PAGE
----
AT FIRST GLANCE, it looks like any other jewelry box, maybe something you'd find stuffed with pearl brooches on your grandmother's bureau.
Except this little fabric-covered container has a small jumble of wires inside, and when sound artist Ross Fish connects it to his mixing board, what comes out might blow Grandma’s mind:
“You can create stable pitches like this,” explains Fish as he plugs in the instrument he’s created, which produces a series of clear tones.
“Or,” he continues, adjusting several dials until a dissonant racket of reverb and crunchy static wails from the speakers, “you can get really gnarly with it.”
Fish regularly makes music by mining the electrical sockets and has been performing his own experimental soundscape at local clubs and art openings since 2010. He’s hosting a pre-PULSE “Make Your Own Electronic Music Toy” workshop at the Jepson this Friday, Jan. 16.
The SCAD grad has been making what he calls “noise toys” for years, promising that with a little tooling, almost any object can be turned into a sound device—and can be controlled by almost anything as well. While the little jewel box has a set of knobs, Fish explains that sound can also be manipulated by flashes of light, and he performed a set at last year’s PULSE Festival by hooking up a bicycle wheel.
“Audio is just electricity that moves quickly, and any electrical voltage will work,” he says. “Even a toaster.”
Indeed, his studio resembles a high-tech laboratory that popped up in an appliance graveyard, overseen by a meticulous mad scientist who really knows how to jam. A turntable and an old school double cassette deck sit on one cabinet, rows of mixing boards with tiny lights and dials on another. Along a wall there is a cache of color-coded cords, each perfectly coiled.
For the most part, Fish creates his ambient compositions on a modular synthesizer, an instrument that looks more like the console of the space shuttle than anything that would inspire a dance party. Unlike the “fixed voice architecture” of a traditional keyboard-based synthesizer, modular synthesizers have several components that can be switched around and patched together, allowing musicians to create, loop and distort with unlimited freedom.
“It’s like Legos with sound. You can rearrange what you’re hearing in real time,” he says, offering a wordless syllable into a microphone. Within seconds, that singular sound has been spiraled into spacey drone and set to a techno beat.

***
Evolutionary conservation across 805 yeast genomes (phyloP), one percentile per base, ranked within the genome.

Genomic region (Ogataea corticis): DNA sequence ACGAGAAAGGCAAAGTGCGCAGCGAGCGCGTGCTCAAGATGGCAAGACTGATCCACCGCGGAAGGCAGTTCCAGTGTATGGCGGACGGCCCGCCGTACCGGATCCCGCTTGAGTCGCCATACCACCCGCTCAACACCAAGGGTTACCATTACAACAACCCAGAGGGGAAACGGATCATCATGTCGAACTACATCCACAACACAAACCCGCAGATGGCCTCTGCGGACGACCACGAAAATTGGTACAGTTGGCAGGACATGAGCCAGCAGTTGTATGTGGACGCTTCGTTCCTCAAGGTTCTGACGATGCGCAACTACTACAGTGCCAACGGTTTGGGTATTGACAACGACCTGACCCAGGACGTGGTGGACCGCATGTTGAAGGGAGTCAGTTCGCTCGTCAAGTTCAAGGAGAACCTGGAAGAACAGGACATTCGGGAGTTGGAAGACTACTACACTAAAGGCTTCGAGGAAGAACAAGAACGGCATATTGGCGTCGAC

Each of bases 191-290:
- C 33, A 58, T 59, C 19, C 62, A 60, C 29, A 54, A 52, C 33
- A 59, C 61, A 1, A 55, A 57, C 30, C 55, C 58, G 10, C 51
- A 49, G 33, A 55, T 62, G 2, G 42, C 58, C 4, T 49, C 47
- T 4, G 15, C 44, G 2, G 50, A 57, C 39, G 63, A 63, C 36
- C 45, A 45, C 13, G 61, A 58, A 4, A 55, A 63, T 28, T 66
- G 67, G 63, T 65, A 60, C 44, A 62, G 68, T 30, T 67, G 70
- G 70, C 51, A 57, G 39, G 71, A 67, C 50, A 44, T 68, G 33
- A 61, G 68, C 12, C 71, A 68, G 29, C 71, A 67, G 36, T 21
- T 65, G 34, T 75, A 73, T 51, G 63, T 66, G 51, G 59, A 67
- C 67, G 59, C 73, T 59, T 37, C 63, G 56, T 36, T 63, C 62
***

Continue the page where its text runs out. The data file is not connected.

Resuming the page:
Musical experimentation has always been in Fish’s wheelhouse. The New Jersey native began studying orchestra and jazz at the age of 7, playing tenor sax and bass through his high school years. When he looked at what pursuing formal music training in college held for him, however, he decided to jump tracks.
“I realized I hated sitting in a practice room for six hours a day,” he laughs.
An interest in audio engineering led him to SCAD, where he met sound design professor and mentor Matt Akers, whom he call his “Obi-Wan.”
Akers introduced him to 1950s musical pioneers John Cage and Steve Reich as well as the BBC’s Radiophonic Workshop, responsible for Dr. Who’s original eerie sound effects. Messing around with what was then new technology was more of an exercise in esoteric experimentation back then, but as equipment has become more affordable, electronic music has morphed into a populist—and pretty hip—undertaking.
“It used to be strictly an academic pursuit, but it’s so much more accessible now,” rhapsodizes Fish, who often collaborates with other local artists and musicians.
He enjoys the communal aspect of the local noise-pop scene, where audiences tend to become participants as he manipulates the noise based on the group experience.
“I like to think of it as live sound sculpting,” he describes, noting that in that respect, it’s not so far off from jazz.
Fish’s new album “The Pelican Curse” was recorded in live time—no computers, just the modular synthesizer and a slew of surge protectors—and drops this spring on Bridgetown records. He also provided the soundscape at the most recent Geekend and will be participating in the upcoming GIF festival. In his spare time, he provides sound engineering for touring bands that perform at Graveface Records.
For Friday’s workshop, Fish hopes folks will put aside any staid notions of music as well as any fear of electrocution.
“No experience necessary whatsoever is needed, you just have to be willing to take a step out of your comfort zone and experiment with sounds,” he says as he pulls two cords out of a console and reverses them.
“The main idea is to get people comfortable with tinkering.”